Why are Women Taking Less Part in Couples’ Retirement Planning?

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Why are Women Taking Less Part in Couples’ Retirement Planning?

New research finds that women tend to leave crucial money moves up to their spouses or significant others, which sets them back financially. But couples can take several steps to make sure both sides have a say in big financial decisions.

For many Americans, saving up enough money for a comfortable retirement is challenging. There’s a lot to learn, starting when you begin working in your teens or 20s. Married women in two-income households also often aren’t saving as much as they could in workplace retirement plans.

And now it seems couples may not be as in touch with their financial lives together as they believe they are. According to the findings from the latest Fidelity Investments Couples & Money study, even though 57% of the survey’s 3,426 respondents said they are “joint decision makers on retirement and other long-term financial goals,” more than half of all non-retired couples disagreed on how much money they need to retire comfortably.

In half of the two-earner couples surveyed, only one earner is covered by an employer retirement plan. The partner who is covered typically doesn’t increase his or her retirement plan contributions to offset that circumstance. Let’s take a look at some reasons as to why women aren’t participating in retirement plans and ways to overcome those challenges.

The disconnect between how couples believe they manage money together and how they actually communicate can cause problems while planning for retirement. This study finds that 40% of people in same-sex marriages and 27% of people in opposite-sex marriages said they have only one primary retirement decision maker. It wasn’t just retirement planning that showed a disconnect between couples’ money beliefs and the reality of how they manage finances. While 71% of partners claimed they communicate “at least very well” with their other half about money, 39% of respondents didn’t know their partner’s salary.

Overall, 22% of women said they have little or no involvement in retirement planning. Money discussions are not always easy, many couples feel they are in sync and are comfortable talking about financial topics is encouraging, even if the conversations do occasionally end in disagreement.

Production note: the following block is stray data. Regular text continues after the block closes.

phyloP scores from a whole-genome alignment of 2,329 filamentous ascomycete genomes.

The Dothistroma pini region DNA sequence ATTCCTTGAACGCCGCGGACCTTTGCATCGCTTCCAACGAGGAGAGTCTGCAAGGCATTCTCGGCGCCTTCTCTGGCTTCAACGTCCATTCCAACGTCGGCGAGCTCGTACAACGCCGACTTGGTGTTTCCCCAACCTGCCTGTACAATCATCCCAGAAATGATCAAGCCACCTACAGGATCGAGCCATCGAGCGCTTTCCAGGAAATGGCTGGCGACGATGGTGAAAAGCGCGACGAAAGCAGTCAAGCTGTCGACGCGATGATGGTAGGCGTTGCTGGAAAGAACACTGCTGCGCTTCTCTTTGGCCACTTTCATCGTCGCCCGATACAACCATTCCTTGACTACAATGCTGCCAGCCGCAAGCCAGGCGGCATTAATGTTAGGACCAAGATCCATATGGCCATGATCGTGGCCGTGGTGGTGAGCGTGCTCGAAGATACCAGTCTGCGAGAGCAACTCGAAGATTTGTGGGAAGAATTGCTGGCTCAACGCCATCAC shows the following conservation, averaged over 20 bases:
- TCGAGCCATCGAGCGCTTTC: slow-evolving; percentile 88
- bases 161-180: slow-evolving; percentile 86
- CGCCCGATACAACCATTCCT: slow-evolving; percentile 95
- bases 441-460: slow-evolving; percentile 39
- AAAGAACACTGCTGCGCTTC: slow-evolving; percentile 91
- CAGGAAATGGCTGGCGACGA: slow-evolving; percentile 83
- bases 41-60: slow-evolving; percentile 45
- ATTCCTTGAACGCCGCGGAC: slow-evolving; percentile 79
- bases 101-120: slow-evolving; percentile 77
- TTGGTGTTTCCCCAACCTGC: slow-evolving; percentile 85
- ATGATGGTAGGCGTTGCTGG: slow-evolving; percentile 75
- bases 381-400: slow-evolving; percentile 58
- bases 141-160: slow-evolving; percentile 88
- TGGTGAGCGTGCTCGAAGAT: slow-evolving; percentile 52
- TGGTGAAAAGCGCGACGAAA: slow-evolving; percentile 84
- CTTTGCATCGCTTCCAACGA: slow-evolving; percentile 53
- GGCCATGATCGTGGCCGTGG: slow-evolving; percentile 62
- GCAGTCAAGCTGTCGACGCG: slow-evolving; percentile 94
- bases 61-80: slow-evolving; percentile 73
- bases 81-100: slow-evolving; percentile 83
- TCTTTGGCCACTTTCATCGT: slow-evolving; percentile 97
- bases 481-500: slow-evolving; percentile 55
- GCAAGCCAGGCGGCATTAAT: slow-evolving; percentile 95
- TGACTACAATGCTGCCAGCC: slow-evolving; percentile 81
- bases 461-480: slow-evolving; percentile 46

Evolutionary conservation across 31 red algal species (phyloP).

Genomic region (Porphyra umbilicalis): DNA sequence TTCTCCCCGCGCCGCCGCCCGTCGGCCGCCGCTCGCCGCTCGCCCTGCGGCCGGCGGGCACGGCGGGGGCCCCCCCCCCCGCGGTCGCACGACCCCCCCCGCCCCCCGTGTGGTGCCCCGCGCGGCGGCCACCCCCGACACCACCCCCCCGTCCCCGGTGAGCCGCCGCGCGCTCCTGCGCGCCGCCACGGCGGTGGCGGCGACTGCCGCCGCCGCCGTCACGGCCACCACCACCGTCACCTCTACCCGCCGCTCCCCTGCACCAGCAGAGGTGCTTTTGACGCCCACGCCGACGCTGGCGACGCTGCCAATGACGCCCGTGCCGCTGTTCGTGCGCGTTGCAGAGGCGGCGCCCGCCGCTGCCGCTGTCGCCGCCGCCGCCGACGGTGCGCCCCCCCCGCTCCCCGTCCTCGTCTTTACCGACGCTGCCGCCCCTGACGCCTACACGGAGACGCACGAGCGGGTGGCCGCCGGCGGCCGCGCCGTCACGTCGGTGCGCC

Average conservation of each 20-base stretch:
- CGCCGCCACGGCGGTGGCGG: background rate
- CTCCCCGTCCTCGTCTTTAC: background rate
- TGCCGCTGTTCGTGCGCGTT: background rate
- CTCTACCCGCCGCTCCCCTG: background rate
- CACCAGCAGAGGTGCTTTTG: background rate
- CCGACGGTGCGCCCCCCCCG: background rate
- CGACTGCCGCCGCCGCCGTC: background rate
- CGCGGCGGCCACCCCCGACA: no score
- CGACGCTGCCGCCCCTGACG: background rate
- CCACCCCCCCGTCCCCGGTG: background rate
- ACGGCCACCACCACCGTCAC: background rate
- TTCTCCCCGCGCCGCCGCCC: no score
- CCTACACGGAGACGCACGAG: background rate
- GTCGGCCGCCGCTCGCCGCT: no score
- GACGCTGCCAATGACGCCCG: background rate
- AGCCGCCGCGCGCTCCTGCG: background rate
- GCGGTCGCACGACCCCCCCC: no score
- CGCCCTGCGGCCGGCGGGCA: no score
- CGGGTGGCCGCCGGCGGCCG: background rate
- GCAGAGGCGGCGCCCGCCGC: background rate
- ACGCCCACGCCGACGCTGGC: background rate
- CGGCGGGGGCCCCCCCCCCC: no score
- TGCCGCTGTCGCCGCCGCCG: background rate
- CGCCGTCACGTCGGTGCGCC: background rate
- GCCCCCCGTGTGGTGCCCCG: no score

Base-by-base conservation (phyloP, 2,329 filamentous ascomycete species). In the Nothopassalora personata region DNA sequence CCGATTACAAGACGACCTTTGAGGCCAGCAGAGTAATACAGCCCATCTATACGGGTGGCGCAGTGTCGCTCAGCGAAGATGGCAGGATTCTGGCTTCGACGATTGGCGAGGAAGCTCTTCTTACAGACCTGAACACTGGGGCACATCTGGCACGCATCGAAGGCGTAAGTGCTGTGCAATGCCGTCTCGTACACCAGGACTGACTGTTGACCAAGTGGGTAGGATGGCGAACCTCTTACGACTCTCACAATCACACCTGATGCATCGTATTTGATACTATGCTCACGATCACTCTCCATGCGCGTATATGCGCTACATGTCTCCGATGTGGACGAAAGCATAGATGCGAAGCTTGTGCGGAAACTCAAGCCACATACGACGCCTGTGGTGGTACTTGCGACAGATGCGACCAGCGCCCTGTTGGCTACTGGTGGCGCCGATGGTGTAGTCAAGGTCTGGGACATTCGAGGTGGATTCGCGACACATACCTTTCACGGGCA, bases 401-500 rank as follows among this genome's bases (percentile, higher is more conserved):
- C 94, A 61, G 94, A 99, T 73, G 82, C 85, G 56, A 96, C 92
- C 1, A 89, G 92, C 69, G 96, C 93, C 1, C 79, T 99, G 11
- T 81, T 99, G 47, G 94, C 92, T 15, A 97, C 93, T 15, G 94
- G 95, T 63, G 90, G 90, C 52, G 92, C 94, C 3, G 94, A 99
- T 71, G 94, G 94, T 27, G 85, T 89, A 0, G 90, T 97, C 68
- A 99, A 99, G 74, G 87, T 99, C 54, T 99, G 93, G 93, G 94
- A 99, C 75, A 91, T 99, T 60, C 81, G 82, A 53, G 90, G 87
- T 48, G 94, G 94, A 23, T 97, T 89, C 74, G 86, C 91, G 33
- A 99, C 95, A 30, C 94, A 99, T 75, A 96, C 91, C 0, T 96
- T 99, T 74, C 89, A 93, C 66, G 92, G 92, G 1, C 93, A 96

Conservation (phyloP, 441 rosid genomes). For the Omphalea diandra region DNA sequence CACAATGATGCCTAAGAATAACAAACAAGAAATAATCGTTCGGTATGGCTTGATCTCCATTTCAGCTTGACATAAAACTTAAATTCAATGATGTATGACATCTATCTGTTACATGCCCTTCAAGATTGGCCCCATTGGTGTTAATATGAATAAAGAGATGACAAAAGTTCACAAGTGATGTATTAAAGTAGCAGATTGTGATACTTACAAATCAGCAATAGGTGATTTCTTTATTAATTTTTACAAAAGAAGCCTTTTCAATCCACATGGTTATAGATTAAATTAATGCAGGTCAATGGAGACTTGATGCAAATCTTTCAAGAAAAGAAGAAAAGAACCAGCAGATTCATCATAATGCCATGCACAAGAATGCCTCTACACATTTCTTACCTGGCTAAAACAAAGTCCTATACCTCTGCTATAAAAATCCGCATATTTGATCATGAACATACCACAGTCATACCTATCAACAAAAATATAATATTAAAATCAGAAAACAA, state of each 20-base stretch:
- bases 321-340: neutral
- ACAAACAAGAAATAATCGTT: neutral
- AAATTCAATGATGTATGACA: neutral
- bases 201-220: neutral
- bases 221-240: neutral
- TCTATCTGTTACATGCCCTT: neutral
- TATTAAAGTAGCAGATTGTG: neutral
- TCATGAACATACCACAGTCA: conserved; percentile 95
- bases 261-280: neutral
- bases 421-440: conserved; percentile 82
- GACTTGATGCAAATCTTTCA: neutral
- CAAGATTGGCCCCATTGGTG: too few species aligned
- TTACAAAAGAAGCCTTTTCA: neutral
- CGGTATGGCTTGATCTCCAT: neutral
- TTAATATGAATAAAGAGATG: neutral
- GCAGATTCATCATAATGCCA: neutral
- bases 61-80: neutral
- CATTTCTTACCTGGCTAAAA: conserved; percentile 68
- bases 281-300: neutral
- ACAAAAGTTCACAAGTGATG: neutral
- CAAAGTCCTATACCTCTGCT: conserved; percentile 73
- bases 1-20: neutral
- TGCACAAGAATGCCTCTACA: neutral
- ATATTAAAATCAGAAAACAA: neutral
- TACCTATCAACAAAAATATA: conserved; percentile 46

It’s important to be transparent with your partner when it comes to talking about finances. Openly discussing financial matters helps people feel more confident, more closely aligned and better equipped to take on the future. For all couples, the best advice for money conversations is that it’s not a competition. Building a financial plan together gives each partner an equal opportunity to understand their financial needs and how to get there. Planning allows couples greater control over how they can reach shared financial goals and helps identify potential hurdles to overcome.

Control over finances — comes when both partners gain greater confidence in their financial future as a couple. Having a plan and sticking to it leads to greater confidence for both partners, which brings greater peace of mind that a solid roadmap is in place to achieve your financial goals. Reviewing your financial plan at least once a year to adjust for life changes and make sure you’re both still on the same page.

Here are some ways women in two-income households can become more proactive in their financial planning for a more secure future. 

1. Plan your finances as if you were solo – It’s important to have separate accounts so one spouse isn’t 100% relying on the other. 

2. Make saving a priority – The older you get, several problems can arise. Women think time will be on our side to get to our longer-term needs and tend to put themselves last. If possible, try and allocate more money towards your workplace retirement plan, increase your contribution rate by just one percentage point and you’ll see a major difference in growing your savings.

3. Stay on the job longer, if you can – Increased earning years may also let you push back beginning to claim your Social Security benefit until age 70. Doing so can bump up your benefit by 8% annually. Continuing to work, even part-time, can also help stave off dipping into retirement accounts, allowing them to grow, and let you sock away additional retirement funds.

4. Have regular money conversations with your spouse – Some of the women said they thought their spouse knows more about finances. Failing to talk about your household’s finances with your spouse shows a lack of trust in the foundation of your relationship. Build your investment and retirement portfolios as a team. It keeps both of you accountable.

5. Work with a financial advisor – Seek out an advisor who appreciates your financial issues, your caregiving load, your career and your money goals. Find one who can offer a holistic approach, not just providing investment and retirement-planning advice.

When it comes to retirement planning as a couple, or even budgeting or daily decisions about money, knowledge and communication are the keys to success.

Ideally, your retirement shouldn’t be a do-it-yourself endeavor unless you have expert knowledge and experience in retirement planning. Quality and experienced retirement income advisors do more than just create a retirement nest egg for you. They also give you a distribution strategy for your drawdown years so that you are financially secure when you are married, single, widowed or divorced.

Our team of experts take the stress out of retirement planning and design a portfolio that is best suited to you and your individual needs for the future. Contact us here today to set up your complimentary strategy session.